Doing Defies Depression is hosting a short story writing competition which has categories for both Australian and international writers.
The entry fee is $5, and authors can win up to AU$250. The winning and highly commended authors’ stories will also be published in a paperback anthology!
The closing date is 31 March, 2015. Details, and the online entry form, can be found here.
Here’s a list of statements which are true, as I type this post:
- I have a snotty nose and hope I’m not coming down with a cold
- The central heating is working again – yay!
- After a cluster of triggers and emotions yesterday afternoon, this morning I am firmly back in “dwell only upon that which you can control” territory; long may it last
- I didn’t complete my exercise mini-challenge, but I’m cool with that – sometimes other things come up which take precedence
- My therapist is away next week, so I’ll be left to the not-so-tender mercies of my psychologist, and I am expecting some major news which might be good or bad, so that will be interesting (anxiety plus!)
- You know the difference between “want” and “need”? Well, the time when I “need” a new laptop is rapidly approaching! This little darling has had so many parts replaced it’s more new than old, but it’s fading fast
- When something’s true, it feels in my chest like a well-constructed bell ringing. Another aspect of my psychosomatic superpower, I guess!
- Boring housework doesn’t get itself done
- This morning would be an excellent time to finish editing an anthology of papers for my alter-ego, but I’m not sure the task will be completed before lunch … or anytime today, truth be told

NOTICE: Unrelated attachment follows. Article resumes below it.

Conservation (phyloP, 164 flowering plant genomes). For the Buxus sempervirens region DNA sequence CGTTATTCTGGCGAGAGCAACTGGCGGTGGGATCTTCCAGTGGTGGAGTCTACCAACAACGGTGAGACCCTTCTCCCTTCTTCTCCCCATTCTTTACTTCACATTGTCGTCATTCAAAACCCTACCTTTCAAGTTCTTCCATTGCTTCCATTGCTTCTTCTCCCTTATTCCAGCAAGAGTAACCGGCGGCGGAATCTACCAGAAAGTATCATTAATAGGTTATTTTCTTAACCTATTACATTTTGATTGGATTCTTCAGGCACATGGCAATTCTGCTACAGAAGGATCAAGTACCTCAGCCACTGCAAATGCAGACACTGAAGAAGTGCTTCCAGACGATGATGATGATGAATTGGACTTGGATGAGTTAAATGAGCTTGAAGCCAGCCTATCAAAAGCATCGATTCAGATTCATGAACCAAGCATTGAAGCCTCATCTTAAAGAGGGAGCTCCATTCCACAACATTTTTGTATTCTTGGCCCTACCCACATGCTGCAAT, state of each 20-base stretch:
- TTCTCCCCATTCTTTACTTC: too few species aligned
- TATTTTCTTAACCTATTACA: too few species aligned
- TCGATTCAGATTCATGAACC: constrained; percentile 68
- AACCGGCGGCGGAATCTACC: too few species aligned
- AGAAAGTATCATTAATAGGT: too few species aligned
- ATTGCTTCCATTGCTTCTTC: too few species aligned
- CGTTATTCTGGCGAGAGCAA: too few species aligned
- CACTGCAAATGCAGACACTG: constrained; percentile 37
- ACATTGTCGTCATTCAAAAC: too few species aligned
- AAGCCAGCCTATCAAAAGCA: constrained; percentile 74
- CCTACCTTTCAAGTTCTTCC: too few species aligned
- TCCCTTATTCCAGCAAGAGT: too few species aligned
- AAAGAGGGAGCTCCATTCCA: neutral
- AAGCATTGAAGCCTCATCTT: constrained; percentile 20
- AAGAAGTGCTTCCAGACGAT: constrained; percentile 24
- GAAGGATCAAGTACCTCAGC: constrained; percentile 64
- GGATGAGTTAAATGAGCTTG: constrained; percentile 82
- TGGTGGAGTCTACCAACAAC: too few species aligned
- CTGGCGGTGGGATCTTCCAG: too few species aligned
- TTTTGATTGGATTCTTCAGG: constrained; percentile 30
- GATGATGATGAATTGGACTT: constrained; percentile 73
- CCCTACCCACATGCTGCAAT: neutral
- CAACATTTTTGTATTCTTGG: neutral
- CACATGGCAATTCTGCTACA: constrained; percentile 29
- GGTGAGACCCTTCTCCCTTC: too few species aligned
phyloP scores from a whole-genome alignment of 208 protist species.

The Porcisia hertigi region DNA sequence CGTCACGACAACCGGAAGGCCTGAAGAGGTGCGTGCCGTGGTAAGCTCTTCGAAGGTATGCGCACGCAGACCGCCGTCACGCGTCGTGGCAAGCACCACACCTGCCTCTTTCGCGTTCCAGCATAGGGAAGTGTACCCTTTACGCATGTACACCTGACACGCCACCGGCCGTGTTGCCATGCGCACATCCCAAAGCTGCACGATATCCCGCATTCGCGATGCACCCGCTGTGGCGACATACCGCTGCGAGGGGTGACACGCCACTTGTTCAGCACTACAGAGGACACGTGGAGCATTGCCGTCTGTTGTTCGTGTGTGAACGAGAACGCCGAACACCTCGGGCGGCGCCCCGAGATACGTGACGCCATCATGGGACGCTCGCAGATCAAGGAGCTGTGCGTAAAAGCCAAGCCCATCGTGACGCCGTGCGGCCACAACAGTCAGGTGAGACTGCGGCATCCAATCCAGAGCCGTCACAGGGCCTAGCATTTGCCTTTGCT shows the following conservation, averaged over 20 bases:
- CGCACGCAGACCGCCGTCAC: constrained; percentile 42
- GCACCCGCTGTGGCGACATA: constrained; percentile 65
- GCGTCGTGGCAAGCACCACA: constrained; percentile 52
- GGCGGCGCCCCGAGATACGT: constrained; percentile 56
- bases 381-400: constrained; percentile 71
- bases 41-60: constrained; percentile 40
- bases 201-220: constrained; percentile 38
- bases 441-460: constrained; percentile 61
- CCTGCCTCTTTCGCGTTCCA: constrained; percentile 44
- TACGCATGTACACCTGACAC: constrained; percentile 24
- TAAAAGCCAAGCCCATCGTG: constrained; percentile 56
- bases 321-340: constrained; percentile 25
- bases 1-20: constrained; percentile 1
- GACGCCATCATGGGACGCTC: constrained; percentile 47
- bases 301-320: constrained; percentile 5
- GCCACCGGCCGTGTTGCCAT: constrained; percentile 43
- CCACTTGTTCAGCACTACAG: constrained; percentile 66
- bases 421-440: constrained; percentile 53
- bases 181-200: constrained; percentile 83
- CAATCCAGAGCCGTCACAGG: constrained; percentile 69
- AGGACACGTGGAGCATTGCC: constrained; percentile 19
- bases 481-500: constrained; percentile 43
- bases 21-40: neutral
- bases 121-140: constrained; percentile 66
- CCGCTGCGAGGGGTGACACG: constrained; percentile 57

- I love my friends, and I am loved by my friends
What better note to finish on?
I absolutely love Alexander McCall Smith’s writings, with his gentle and engaging tales from the contrasting locations of Botswana and Scotland. Of his series, my favourite is the books about Isabel Dalhousie, in which we’re treated to the inner ruminations of a philosopher as she navigates ordinary life, considering and confronting the myriad moral dilemmas she – and we – face everyday, sometimes unknowingly.
I saw an interview with Smith once where he discussed writing about virtue, not vice. Doesn’t it say something about most of our popular fiction, that he could distinguish his work in such a manner? That lead me to think about much of the entertainment I watch: mysteries, dramas, adventures … most of these have some form of vice as their central theme.
Are we distorting our view of the world, by focussing so much on vice, rather than virtue? Or is nature truly red in tooth and claw, and attempts to live morally mere constructs of human vanity? What do you think?
I think I’ve decided that focussing on virtue rather than vice is no bad thing. I think I will choose to seek out more fiction with an emphasis on virtue.
Perhaps this will make the world seem a more livable place, a more enjoyable place, a place in which it is easier to enjoy good mental health.
Well, folks, the deadline’s only a week away! Do you have an original story about mental health or mental illness? It could win you AU$100 and get you published in an e-anthology which will be distributed world-wide. For more information, click here.
This series of popular posts has been edited into an eBook which is now available from lulu.com.
You can read a description or purchase a copy here:
My Mental Health Alphabet